He was "probably" hung over. A young man, sitting in a laboratory, reviewing footage of a burrow-nesting mountain chicken frog.
Once, when Kevin Buley was an unqualified high school biology teacher on a gap year in the Caribbean, he had feasted on this giant frog. It was a national delicacy. They served it at his leaving dinner.
How did it taste?
"Like . . . Chicken?" But he can't really remember. His big moment with one of the world's biggest frogs was yet to come.
Because now, Buley has a degree in zoology and animal biology. He has a job at Gerald Durrell's Jersey Zoo working with reptiles and amphibians. And he's trying to solve a mystery.
Regular frogs release 30,000-50,000 eggs. The mountain chicken frog lays just 30-50. It is a frog that has been hunted and eaten and threatened by fungal disease. A volcano has blown on Montserrat and ash is smothering its habitat. Three females and six males have been transferred to a captive breeding programme at Jersey Zoo. Nobody knows whether this mercy mission will work, because because nobody really knows how these things breed or grow, underground on their foamy nests.
"How do you get from a 1.5mm egg to a 15cm tadpole?" asks Buley. "They spend their whole lives in this nest, until metamorphosis, when they come out as baby frogs . . . "
So zoo staff recreate burrows with drainpipes and plastic boxes. It's the 1990s, the video camera system is primitive, but: "I can still remember. I was probably quite hung over. I remember coming in and watching this female sitting on the nest and she was feeding her tadpoles through what we later coined as "butt milk". She was laying less than 100 eggs, but what she was actually doing was retaining tens of thousands more of them, and then using them to provision the nest.
"What I saw that morning was these tadpoles in a feeding frenzy, literally around her backside. The eggs were being squirted out, and the tadpoles were fighting each other and it was just incredible."
And that, says Buley, is the bit that gets you.
"You're looking at that and suddenly your hangover is gone and suddenly it's like 'oh my God - I'm the first person on the planet to have ever seen this'."
Last June, Buley became the director of Auckland Zoo. Sitting in his office, listening to this career-defining story, it's impossible not to get goosebumps. This is not a grand saga of lions and tigers, or a cute tale about a Nepalese red panda cub. No zoo ever ran a competition to name a tadpole. Who cares about frogs?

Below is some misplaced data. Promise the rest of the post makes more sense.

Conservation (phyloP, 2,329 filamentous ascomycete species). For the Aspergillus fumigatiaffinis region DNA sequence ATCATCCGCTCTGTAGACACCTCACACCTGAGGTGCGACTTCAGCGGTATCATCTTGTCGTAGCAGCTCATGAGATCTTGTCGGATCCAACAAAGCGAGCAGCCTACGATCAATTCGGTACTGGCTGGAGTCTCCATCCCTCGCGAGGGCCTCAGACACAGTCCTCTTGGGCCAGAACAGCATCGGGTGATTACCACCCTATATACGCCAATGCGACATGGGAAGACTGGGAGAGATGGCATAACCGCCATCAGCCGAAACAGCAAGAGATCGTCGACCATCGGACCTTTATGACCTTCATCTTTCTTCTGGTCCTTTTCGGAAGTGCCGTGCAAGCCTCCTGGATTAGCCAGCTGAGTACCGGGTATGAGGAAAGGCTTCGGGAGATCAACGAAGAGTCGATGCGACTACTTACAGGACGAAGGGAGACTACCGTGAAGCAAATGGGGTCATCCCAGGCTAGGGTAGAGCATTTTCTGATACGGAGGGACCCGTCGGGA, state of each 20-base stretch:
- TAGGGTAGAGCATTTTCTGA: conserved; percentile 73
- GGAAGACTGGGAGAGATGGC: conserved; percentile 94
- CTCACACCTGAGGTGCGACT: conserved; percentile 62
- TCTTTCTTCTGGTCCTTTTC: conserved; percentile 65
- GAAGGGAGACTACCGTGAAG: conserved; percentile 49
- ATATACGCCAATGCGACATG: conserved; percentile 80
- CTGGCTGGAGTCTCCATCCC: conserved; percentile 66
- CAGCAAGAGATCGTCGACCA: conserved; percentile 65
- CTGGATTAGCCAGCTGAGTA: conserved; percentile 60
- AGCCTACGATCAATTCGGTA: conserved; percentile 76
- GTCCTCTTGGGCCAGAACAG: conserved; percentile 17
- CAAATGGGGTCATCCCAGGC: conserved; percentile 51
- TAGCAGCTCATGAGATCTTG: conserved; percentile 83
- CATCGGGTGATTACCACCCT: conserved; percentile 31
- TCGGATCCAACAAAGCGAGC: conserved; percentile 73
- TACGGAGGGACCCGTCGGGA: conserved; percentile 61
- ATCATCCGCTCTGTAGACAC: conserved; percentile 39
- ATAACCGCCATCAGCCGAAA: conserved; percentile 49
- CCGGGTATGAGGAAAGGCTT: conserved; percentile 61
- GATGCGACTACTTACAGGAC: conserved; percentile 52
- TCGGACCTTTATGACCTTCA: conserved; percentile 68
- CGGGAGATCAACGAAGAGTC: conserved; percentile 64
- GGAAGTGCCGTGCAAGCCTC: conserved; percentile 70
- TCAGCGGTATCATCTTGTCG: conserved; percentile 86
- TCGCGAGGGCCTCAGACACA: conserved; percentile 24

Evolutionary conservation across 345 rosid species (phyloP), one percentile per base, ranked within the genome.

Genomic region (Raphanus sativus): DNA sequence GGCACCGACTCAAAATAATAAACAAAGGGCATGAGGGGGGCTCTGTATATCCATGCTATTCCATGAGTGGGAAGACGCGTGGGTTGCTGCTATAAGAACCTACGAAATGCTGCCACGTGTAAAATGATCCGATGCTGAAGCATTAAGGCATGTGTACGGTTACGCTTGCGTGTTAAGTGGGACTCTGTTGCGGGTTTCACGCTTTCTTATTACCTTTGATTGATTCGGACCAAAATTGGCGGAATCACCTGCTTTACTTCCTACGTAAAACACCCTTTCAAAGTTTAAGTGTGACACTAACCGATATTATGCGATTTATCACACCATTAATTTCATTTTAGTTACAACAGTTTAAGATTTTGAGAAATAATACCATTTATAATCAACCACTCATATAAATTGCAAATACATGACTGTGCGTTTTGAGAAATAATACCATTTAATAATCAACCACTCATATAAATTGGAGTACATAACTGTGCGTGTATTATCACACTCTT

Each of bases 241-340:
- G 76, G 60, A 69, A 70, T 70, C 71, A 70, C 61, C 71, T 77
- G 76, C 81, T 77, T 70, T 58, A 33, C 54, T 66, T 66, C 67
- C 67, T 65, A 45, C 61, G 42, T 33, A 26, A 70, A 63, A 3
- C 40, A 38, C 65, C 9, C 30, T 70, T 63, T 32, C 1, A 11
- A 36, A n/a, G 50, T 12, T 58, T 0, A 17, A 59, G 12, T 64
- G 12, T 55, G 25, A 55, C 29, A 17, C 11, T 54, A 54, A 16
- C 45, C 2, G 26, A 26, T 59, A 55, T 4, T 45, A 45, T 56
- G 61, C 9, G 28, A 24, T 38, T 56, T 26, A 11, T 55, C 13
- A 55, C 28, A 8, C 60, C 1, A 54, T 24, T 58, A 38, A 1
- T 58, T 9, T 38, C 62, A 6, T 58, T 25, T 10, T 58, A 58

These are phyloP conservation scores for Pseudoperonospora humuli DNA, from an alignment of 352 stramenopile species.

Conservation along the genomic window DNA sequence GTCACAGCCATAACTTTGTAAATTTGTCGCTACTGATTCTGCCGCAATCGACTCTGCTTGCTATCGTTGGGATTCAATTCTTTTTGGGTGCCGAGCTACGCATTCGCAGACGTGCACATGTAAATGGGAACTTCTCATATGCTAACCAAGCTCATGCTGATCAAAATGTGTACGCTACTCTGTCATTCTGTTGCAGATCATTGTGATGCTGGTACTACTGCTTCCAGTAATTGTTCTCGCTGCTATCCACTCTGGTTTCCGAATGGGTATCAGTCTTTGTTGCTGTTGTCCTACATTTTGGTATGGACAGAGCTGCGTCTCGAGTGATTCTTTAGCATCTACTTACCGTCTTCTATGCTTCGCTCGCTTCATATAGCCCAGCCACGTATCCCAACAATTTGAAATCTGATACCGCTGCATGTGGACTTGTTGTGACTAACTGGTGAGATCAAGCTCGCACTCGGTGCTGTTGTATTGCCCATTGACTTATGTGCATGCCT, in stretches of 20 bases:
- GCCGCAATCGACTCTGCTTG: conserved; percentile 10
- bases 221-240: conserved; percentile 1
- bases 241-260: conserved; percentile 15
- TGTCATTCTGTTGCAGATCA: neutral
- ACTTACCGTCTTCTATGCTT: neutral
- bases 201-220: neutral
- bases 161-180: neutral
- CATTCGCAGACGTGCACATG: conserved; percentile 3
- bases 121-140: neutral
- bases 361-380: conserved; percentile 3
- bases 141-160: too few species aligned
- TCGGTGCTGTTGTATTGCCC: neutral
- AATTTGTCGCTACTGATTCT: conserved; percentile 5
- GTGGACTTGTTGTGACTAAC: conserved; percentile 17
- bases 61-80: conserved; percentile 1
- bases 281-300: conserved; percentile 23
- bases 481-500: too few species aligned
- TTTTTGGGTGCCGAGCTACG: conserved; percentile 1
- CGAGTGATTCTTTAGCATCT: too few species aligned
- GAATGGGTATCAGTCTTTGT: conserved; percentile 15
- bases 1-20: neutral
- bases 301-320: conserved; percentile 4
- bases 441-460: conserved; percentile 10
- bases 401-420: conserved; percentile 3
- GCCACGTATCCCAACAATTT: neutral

"For the first time, our work in the zoo was able to inform both the Montserrat and Dominican governments that having a hunting season that avoided these animals when they are breeding, would automatically protect the species.
"The work you do in a zoo, the research and the science and the finding stuff out, has a direct impact on conserving species. That's why I cared."
The word Buley thinks best describes this ethos has, he says "no real equivalent in English, but it's kaitiakitanga [guardianship and protection]. And I think, with that, we're getting onto the essence of what zoos - a good, modern zoo - is all about."
In 2015, when a keeper died after being mauled by a tiger in Hamilton Zoo, animal rights group Peta (People for the Ethical Treatment of Animals) said it was "saddened but not surprised", because zoos gave people "the false idea that these animals are little more than cuddly kitties who can be used and abused for our entertainment". Zoos were a "living hell" denying animals the ability to "engage in any of the activities that give their lives meaning".
New Zealand's SAFE (Save Animals From Exploitation) recommends learning about wildlife through nature documentaries and the internet: "Do not go to zoos or wildlife parks and talk to your family and friends about why you oppose zoos."